Any further trade barriers entail welfare losses for all parties concerned

A document was signed on the 27th of June that made Moscow say it will rise import duties on goods from Ukraine, referring to the need for the protection of Russian manufacturers from a likely heavy inflow of Ukraine-made products and the risks of duty-free import of goods from the European Union via Ukraine.

Any further trade barriers always tend to entail welfare losses for all the parties concerned, higher prices and lower level of competition. In spite of the worldwide practice showing that local manufacturers normally succeed in seeking protection, Russia has no economic necessity to protect its domestic manufacturers from Ukraine imports, because trade barriers would make Russia sustain losses as well.

Ukraine exports basically food products, as well as machinery and equipment. Higher import duties on food products will boost prices and impact the poor in Russia, because food products account for the most part of their expenses, while higher import duties on Ukraine-made machinery will impact Russian manufacturers as buyers of such products.

There are two considerations on the side of Russia, both of which seem to be far-fetched. First, when goods from the European Union move to Ukraine, then Ukraine-made would allegedly flood the Russian markets, thereby posing a threat to domestic manufacturers. In fact, the manufacturers are very interest in supplies of inexpensive Ukraine-made machinery and components.

With the crisis in Ukraine, it's preposterous to speak of any stronger inflow of goods, which has indeed been weakening, and hence Russia is more likely to face the threat of running short of Ukraine-made products. For example, the price of building bars, which Ukraine used to supply in large quantities to Russia, increased 30 percents following the reduction in supplies early this year, because Russian manufacturer Severstal took advantage of the situation to raise the price of its products. As a result, Russia may see real estate prices go up.
The second consideration isn't tenable as well: when the Ukraine–European Union Association Agreement comes into force, goods will be imported to Russia in the guise of Ukraine-made goods exempted from import duties. The rules of origin are set forth in the CIS Free Trade Zone Agreement which regulate the trade relations between Russia and Ukraine. If such products are imported from Europe via Ukraine, the respective documents are always provided and the goods are taxed.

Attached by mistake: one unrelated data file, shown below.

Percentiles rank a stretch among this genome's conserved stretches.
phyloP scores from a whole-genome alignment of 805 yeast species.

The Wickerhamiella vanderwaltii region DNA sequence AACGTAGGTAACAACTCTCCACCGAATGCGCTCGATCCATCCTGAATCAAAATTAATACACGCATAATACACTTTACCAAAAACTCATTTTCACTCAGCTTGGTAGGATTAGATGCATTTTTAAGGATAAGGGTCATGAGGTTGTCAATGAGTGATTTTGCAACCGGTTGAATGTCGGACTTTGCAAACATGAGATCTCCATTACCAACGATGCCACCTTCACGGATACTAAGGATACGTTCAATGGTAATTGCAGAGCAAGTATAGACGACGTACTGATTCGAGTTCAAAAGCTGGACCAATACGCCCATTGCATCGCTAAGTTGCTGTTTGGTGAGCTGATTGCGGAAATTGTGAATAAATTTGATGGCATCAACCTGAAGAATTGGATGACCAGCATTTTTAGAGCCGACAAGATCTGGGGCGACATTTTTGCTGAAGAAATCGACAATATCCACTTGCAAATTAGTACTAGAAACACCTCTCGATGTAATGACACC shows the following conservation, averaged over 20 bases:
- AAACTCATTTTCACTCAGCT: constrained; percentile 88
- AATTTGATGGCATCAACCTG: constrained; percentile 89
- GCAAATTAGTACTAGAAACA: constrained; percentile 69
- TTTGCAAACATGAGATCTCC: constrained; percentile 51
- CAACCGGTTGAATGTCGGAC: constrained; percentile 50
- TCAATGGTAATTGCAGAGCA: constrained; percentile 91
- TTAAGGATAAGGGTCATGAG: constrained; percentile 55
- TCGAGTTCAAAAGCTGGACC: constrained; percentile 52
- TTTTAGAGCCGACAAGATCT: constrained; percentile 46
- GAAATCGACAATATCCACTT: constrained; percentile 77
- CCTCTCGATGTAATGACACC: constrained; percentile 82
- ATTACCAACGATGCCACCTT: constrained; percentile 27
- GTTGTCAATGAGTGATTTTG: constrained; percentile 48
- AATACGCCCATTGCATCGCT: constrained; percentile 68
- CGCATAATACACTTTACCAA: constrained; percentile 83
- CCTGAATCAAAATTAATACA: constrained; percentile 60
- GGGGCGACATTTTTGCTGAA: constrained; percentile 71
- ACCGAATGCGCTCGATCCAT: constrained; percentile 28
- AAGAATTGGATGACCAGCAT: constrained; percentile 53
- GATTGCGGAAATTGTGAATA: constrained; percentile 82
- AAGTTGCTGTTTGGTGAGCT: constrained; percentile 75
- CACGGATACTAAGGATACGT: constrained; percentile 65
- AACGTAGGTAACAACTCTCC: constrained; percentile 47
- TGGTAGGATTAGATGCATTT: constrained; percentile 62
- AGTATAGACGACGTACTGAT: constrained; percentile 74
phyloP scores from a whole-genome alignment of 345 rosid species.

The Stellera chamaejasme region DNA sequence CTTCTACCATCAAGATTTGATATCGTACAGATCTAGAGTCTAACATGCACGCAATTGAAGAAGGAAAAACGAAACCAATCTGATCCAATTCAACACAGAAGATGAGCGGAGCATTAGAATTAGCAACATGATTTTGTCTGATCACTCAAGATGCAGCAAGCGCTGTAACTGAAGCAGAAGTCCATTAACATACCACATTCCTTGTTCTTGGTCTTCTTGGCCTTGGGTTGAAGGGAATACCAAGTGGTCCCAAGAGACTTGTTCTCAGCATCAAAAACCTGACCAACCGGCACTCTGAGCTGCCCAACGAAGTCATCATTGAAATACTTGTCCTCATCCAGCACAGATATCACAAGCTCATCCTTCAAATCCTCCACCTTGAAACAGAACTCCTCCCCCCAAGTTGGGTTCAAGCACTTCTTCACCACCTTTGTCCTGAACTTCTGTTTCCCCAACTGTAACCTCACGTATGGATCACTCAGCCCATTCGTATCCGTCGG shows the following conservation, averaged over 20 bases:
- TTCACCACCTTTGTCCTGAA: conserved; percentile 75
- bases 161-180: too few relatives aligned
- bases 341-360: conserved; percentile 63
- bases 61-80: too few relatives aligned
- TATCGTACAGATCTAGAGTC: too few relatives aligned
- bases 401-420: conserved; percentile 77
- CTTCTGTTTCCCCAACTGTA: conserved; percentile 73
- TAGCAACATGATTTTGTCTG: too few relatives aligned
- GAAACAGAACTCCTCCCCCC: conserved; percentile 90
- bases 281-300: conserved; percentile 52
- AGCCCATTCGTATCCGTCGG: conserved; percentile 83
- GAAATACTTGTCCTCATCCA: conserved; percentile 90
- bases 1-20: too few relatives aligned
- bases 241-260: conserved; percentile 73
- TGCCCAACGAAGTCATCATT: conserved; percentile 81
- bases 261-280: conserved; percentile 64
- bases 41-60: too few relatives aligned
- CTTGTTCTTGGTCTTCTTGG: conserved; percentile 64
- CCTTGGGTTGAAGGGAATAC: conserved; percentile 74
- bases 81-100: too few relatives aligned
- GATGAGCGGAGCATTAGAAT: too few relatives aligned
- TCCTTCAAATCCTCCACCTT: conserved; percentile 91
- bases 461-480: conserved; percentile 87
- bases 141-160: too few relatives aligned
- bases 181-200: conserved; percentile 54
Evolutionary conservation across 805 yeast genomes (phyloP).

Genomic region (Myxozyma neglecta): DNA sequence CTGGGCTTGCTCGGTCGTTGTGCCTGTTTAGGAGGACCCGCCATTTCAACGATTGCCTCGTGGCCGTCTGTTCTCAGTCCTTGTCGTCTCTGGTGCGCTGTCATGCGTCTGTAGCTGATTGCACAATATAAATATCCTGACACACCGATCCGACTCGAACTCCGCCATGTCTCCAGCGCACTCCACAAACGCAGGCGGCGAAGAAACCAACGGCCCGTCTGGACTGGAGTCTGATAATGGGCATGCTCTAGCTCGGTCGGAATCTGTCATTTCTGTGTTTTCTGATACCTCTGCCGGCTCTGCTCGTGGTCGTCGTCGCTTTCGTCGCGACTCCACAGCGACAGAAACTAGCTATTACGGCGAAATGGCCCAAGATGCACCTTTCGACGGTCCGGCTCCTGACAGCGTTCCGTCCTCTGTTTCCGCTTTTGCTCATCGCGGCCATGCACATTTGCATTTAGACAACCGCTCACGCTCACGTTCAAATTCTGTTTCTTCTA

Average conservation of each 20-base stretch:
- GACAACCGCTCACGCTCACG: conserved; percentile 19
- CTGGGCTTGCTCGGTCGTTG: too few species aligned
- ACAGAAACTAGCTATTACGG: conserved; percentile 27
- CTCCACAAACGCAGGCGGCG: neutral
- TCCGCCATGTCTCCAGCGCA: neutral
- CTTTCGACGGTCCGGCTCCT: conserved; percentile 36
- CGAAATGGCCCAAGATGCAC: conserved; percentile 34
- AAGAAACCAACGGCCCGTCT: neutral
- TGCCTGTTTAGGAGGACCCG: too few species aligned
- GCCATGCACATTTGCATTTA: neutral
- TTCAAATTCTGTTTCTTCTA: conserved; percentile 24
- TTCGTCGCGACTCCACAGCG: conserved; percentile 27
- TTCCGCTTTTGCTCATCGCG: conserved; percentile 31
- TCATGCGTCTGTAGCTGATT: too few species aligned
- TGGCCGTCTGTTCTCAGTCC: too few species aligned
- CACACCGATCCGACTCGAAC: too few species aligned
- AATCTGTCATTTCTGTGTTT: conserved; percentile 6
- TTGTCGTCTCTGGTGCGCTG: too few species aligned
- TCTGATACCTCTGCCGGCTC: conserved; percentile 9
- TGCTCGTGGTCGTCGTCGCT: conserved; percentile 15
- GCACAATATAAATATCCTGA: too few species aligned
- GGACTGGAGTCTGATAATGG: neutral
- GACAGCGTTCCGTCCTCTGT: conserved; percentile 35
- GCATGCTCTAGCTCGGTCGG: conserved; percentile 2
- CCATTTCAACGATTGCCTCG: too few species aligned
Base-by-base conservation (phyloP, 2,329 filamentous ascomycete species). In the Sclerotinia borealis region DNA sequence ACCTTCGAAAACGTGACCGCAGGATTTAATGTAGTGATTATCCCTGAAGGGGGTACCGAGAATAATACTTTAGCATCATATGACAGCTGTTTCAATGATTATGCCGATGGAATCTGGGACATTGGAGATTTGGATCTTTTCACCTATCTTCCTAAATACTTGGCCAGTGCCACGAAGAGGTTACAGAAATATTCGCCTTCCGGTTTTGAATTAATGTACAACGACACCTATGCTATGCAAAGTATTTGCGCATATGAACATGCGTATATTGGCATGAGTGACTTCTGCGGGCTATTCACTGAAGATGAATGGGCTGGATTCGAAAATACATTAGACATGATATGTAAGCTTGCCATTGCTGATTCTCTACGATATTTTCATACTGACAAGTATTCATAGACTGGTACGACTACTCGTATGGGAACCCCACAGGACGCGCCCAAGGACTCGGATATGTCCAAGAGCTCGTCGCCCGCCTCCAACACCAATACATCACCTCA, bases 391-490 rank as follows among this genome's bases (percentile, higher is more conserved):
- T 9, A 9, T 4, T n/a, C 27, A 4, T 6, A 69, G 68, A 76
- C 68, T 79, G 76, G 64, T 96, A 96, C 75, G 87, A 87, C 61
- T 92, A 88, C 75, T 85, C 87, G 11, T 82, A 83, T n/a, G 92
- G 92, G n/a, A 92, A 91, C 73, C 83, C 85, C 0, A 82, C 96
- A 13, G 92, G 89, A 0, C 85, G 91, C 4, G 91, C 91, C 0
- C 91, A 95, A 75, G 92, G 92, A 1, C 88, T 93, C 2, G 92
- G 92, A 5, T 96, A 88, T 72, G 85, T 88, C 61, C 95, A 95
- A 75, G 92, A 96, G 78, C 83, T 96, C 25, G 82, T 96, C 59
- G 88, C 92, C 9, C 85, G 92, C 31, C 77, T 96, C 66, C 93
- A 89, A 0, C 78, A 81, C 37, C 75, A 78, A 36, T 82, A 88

For example, fish imports from the European Union to Ukraine is tax exempted, but such imports are subject to the import duty when imported to Russia. There is no way that these goods just like that can be relabeled into Ukraine-made goods. Heroin may just as well be imported as baby food, but this has nothing to do with trade policy, because this is illegal trade which must be counteracted by the customs service and the special service.

As a reminder, Russia began to talk about imposing limits on Ukraine-made goods long before the Ukraine–European Union Association Agreement was signed. In other words, Russia intends to apply higher import duties as bargaining tool designed to be used when "something is not allowed - one has a great wish - then it is allowed", and technically may administer to Ukraine-made goods Attachment 6 to the Free Trade Zone Agreement within the CIS frameworks, which allows the tax regulation on imports from Ukraine to be updated. Once again, however, this is repugnant to the meaning of the Customs Union.
Neither discussions were held, nor estimates performed. The same mantra is being repeated again and again: a cheap price of Europe-made goods being guised as Ukraine-made goods can kill the domestic production industry. This is a fabricated problem in which economic experts play a minor role. It appears that the decision makers rely on economic considerations.

Belarus and Kazakhstan imposed a veto for economic considerations. If Russia imposes import duties which differ from those of other Customs Union member countries, this would abridge the principles proclaimed by the Customs Union and the Eurasian Economic Union between Belarus, Kazakhstan and Russia in force from January 1, 2015, in which a single trade policy must be conducted.

Aleksandr Knobel, Ph.D. in Economics, Head of Foreign Trade Department